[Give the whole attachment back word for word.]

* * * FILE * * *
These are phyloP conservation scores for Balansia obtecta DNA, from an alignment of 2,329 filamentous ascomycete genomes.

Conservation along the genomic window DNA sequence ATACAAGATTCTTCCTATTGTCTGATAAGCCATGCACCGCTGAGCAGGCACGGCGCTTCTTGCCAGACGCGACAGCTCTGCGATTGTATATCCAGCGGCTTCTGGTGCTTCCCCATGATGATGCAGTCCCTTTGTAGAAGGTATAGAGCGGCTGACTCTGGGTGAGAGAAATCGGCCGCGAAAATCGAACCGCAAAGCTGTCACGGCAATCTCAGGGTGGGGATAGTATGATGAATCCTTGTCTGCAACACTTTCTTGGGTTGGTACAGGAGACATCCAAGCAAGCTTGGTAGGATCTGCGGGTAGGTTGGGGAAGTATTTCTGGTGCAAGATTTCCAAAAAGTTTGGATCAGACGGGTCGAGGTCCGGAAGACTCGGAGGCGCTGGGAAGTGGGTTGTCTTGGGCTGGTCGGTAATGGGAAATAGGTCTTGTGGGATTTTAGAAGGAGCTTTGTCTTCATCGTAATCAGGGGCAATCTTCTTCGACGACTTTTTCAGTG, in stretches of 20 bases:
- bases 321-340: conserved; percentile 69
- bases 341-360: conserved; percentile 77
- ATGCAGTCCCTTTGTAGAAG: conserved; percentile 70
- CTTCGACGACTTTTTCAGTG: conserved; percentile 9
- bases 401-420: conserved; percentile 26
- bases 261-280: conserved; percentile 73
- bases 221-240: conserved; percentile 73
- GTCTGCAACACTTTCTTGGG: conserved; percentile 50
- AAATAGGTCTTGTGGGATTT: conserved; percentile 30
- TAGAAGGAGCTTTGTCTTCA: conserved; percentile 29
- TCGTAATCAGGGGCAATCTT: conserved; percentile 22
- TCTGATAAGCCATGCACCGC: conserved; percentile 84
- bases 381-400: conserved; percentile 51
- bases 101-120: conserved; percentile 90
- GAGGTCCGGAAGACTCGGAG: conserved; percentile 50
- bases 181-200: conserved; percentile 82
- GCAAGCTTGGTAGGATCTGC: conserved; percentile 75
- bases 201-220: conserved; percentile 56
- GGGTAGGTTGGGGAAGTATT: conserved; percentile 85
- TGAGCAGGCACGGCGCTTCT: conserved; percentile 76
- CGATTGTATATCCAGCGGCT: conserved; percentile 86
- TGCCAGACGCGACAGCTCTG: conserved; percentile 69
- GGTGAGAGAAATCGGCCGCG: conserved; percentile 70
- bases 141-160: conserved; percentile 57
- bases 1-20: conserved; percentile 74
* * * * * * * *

These are phyloP conservation scores for Balansia obtecta DNA, from an alignment of 2,329 filamentous ascomycete genomes.

Conservation along the genomic window DNA sequence ATACAAGATTCTTCCTATTGTCTGATAAGCCATGCACCGCTGAGCAGGCACGGCGCTTCTTGCCAGACGCGACAGCTCTGCGATTGTATATCCAGCGGCTTCTGGTGCTTCCCCATGATGATGCAGTCCCTTTGTAGAAGGTATAGAGCGGCTGACTCTGGGTGAGAGAAATCGGCCGCGAAAATCGAACCGCAAAGCTGTCACGGCAATCTCAGGGTGGGGATAGTATGATGAATCCTTGTCTGCAACACTTTCTTGGGTTGGTACAGGAGACATCCAAGCAAGCTTGGTAGGATCTGCGGGTAGGTTGGGGAAGTATTTCTGGTGCAAGATTTCCAAAAAGTTTGGATCAGACGGGTCGAGGTCCGGAAGACTCGGAGGCGCTGGGAAGTGGGTTGTCTTGGGCTGGTCGGTAATGGGAAATAGGTCTTGTGGGATTTTAGAAGGAGCTTTGTCTTCATCGTAATCAGGGGCAATCTTCTTCGACGACTTTTTCAGTG, in stretches of 20 bases:
- bases 321-340: conserved; percentile 69
- bases 341-360: conserved; percentile 77
- ATGCAGTCCCTTTGTAGAAG: conserved; percentile 70
- CTTCGACGACTTTTTCAGTG: conserved; percentile 9
- bases 401-420: conserved; percentile 26
- bases 261-280: conserved; percentile 73
- bases 221-240: conserved; percentile 73
- GTCTGCAACACTTTCTTGGG: conserved; percentile 50
- AAATAGGTCTTGTGGGATTT: conserved; percentile 30
- TAGAAGGAGCTTTGTCTTCA: conserved; percentile 29
- TCGTAATCAGGGGCAATCTT: conserved; percentile 22
- TCTGATAAGCCATGCACCGC: conserved; percentile 84
- bases 381-400: conserved; percentile 51
- bases 101-120: conserved; percentile 90
- GAGGTCCGGAAGACTCGGAG: conserved; percentile 50
- bases 181-200: conserved; percentile 82
- GCAAGCTTGGTAGGATCTGC: conserved; percentile 75
- bases 201-220: conserved; percentile 56
- GGGTAGGTTGGGGAAGTATT: conserved; percentile 85
- TGAGCAGGCACGGCGCTTCT: conserved; percentile 76
- CGATTGTATATCCAGCGGCT: conserved; percentile 86
- TGCCAGACGCGACAGCTCTG: conserved; percentile 69
- GGTGAGAGAAATCGGCCGCG: conserved; percentile 70
- bases 141-160: conserved; percentile 57
- bases 1-20: conserved; percentile 74